People living in Europe – especially the Western Europe – usually have a very poor opinion about fellow Romanians, so I decided to try and tackle this delicate subject: in the end, if there are so many countries who frown upon Romanians, they can’t be all crazy, right?

The truth is that they are not completely wrong either, unfortunately – but the reality they know, the reality they are faced with on a daily basis is just part of the big picture.

Such is the case of the “documentary” The Romanians Are Coming which enraged a lot of Romanians because they only showed part of the picture – the ugly part that most of Europe already knows and which is not, by any means, untrue. It’s just not how things actually are as a whole.

Romania is an extremely poor country and we’re probably one of the least educated countries in Europe. This results in some strange individuals who consider petty crimes a way of living, who have no hopes for a better future and who are unfortunately living on a day by day basis, not even trying to figure out the bigger picture, not even trying to climb up the ladder and turn the odds into their favor.

Many of these people have already left our country and became parasites in Western countries. And even though it is believed that most of them are gypsies, they are still Romanian citizens and are, in the end, Romanians. Because a country is the sum of its best and worst people.

It’s these people (the worst, not the gypsies) who manage to paint a dark picture of the Romanians. I am talking about beggars, people who consider petty thefts a way of living – the only possible way of living, liars and generally scum.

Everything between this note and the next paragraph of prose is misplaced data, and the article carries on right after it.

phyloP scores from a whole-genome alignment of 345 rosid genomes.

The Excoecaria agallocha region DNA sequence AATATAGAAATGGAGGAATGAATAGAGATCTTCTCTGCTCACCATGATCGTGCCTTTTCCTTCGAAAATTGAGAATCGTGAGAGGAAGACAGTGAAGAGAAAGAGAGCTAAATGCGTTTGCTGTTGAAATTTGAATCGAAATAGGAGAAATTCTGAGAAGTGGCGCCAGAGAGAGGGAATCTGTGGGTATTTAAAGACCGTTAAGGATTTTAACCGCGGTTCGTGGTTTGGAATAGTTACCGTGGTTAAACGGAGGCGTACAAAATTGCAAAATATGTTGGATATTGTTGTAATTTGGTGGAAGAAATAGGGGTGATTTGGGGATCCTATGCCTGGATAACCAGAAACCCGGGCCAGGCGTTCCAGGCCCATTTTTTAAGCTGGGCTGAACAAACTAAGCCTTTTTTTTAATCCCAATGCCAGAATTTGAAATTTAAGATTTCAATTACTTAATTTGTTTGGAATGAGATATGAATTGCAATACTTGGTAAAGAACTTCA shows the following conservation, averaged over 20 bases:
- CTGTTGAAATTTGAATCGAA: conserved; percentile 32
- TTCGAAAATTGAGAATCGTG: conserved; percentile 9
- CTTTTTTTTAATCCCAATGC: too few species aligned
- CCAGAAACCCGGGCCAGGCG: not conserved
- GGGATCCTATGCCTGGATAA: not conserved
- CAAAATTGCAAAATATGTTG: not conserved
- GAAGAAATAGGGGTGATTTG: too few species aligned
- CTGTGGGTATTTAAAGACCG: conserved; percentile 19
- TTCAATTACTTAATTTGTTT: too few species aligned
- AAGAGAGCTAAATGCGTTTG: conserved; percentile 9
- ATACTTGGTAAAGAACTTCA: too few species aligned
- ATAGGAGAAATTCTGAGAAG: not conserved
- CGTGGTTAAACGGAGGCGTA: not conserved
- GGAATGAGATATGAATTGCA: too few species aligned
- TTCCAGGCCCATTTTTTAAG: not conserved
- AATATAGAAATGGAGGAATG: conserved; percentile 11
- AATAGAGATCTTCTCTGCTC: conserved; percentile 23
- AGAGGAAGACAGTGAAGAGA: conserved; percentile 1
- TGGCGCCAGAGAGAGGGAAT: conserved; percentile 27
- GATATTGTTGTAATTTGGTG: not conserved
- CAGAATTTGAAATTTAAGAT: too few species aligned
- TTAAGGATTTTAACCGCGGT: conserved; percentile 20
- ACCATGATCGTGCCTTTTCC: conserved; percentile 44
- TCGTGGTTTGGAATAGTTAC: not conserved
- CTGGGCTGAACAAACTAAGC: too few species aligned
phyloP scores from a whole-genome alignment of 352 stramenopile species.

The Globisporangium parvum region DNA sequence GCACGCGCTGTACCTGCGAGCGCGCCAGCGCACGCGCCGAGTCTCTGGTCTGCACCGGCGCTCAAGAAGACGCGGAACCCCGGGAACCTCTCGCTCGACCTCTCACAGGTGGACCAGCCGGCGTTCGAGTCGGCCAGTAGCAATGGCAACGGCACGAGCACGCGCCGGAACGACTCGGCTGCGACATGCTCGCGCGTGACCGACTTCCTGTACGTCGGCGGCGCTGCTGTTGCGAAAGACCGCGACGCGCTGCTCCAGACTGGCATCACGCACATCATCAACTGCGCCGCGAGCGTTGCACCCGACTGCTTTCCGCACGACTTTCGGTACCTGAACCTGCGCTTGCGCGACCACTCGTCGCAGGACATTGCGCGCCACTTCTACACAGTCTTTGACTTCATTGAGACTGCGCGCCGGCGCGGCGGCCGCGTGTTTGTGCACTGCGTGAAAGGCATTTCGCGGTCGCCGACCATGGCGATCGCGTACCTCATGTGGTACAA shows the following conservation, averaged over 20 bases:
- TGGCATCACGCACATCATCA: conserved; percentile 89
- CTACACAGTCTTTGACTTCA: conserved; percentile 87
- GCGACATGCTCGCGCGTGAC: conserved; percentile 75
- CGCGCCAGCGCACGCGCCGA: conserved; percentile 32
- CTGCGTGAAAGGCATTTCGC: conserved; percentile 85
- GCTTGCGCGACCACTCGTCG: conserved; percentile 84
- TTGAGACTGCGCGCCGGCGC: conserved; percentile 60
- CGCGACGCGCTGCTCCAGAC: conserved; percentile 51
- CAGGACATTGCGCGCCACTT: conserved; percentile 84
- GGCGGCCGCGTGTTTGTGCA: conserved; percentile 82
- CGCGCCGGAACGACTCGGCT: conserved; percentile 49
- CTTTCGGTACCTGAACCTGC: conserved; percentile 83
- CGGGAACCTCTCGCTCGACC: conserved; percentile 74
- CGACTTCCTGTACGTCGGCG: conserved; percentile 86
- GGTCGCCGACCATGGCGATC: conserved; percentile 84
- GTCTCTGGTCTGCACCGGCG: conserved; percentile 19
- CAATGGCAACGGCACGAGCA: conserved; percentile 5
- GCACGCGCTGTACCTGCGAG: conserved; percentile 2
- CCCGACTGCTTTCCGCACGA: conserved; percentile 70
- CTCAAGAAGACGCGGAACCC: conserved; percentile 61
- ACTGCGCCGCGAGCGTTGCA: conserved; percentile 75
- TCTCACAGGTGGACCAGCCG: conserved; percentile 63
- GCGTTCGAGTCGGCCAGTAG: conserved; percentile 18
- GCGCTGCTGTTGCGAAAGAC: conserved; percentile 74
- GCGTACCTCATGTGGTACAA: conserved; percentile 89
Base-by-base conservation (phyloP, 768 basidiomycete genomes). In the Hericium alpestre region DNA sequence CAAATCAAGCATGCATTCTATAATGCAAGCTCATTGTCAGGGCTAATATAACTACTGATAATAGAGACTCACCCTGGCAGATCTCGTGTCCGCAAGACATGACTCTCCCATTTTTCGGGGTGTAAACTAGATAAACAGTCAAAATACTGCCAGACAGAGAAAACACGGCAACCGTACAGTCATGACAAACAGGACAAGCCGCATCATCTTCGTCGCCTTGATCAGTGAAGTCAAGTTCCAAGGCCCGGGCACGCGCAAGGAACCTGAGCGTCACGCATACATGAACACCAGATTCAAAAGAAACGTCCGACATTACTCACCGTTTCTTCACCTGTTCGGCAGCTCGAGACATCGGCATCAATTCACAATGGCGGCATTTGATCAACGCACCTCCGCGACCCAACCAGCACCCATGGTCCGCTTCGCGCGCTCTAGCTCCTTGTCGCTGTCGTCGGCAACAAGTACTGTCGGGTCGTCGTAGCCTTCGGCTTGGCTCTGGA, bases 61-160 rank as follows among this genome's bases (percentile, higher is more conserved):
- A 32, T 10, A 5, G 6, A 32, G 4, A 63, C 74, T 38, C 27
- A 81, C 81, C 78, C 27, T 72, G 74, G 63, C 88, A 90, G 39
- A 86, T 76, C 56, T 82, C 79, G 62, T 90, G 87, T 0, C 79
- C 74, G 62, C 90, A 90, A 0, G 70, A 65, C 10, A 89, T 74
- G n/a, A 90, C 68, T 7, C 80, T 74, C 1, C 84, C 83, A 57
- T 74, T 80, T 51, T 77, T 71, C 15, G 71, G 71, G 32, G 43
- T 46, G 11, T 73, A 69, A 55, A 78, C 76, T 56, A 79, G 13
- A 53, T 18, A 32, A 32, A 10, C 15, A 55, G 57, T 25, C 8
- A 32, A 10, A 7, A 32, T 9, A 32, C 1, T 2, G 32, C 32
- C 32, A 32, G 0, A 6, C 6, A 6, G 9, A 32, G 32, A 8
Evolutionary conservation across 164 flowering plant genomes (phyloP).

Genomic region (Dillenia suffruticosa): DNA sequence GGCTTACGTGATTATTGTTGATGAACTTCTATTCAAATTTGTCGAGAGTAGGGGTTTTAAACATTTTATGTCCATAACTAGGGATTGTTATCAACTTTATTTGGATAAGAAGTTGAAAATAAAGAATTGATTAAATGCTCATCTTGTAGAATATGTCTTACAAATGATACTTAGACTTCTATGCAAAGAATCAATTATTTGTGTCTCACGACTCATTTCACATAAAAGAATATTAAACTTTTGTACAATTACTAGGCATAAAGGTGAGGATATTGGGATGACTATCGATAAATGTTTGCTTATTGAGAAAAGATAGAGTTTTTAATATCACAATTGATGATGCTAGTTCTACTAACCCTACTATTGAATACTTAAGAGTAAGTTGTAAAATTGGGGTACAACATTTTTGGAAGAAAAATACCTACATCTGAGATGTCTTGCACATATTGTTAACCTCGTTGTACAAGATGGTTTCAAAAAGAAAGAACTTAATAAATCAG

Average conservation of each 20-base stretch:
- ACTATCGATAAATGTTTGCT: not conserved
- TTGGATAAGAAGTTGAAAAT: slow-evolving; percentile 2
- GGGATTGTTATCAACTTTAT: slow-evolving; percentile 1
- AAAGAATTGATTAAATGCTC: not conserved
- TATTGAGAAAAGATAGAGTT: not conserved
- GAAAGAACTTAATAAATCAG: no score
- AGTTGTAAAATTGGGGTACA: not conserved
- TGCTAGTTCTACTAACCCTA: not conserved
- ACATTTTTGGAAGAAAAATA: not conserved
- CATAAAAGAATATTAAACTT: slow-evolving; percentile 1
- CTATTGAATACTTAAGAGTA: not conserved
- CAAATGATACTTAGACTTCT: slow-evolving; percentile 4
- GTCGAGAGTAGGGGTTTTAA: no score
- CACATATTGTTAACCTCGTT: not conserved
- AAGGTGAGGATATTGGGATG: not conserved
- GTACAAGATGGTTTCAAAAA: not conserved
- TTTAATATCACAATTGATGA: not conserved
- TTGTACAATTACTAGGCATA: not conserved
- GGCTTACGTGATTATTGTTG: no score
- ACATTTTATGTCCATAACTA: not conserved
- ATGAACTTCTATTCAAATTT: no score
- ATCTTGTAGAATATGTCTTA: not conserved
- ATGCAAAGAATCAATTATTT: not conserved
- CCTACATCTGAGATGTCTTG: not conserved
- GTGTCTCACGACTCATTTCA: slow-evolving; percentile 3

We still have them here in Romania too and I am sure that every country has more or less of these individuals.

It just happens that ours go abroad. Most of them. They do stupid stuff. They don’t learn. They do it all over again. They’re the Romanians.

And because of this, the Romanians are frowned upon all over Europe. There are way more highly trained and skilled individuals working and living all over Europe – I’m talking doctors, nurses, engineers and skilled workers – but it’s not the good people that shine, it’s the bad ones.

And unfortunately the bad Romanians are all over the place for the same reasons why our most skilled people leave the country: because Romania itself is so poor that any other country in Europe would do. For crime or for honest work.

But no, it’s not that all Romanians – not even most of them, not even a big part of them – are the petty thieves that Europe believes they are. Yes, it is true: we are extremely poor. We are uneducated.

We generally lack the means to get the lives we feel we deserve and the more you look on the streets, the less smiles you can see on the people’s faces. But most Romanians are doing their best to improve their chances, to change something and make their lives better.

Not by moving abroad and stealing other people’s possessions. Not by setting camp in parks and occupying derelict buildings – no, those are not Romanians, those are just a minority. The scum.

Living in this country, I have interacted with a ton of extremely simple people who lived in shocking conditions, who had no running water and no means to own a TV or a fridge or to have EVER eaten anything in a restaurant.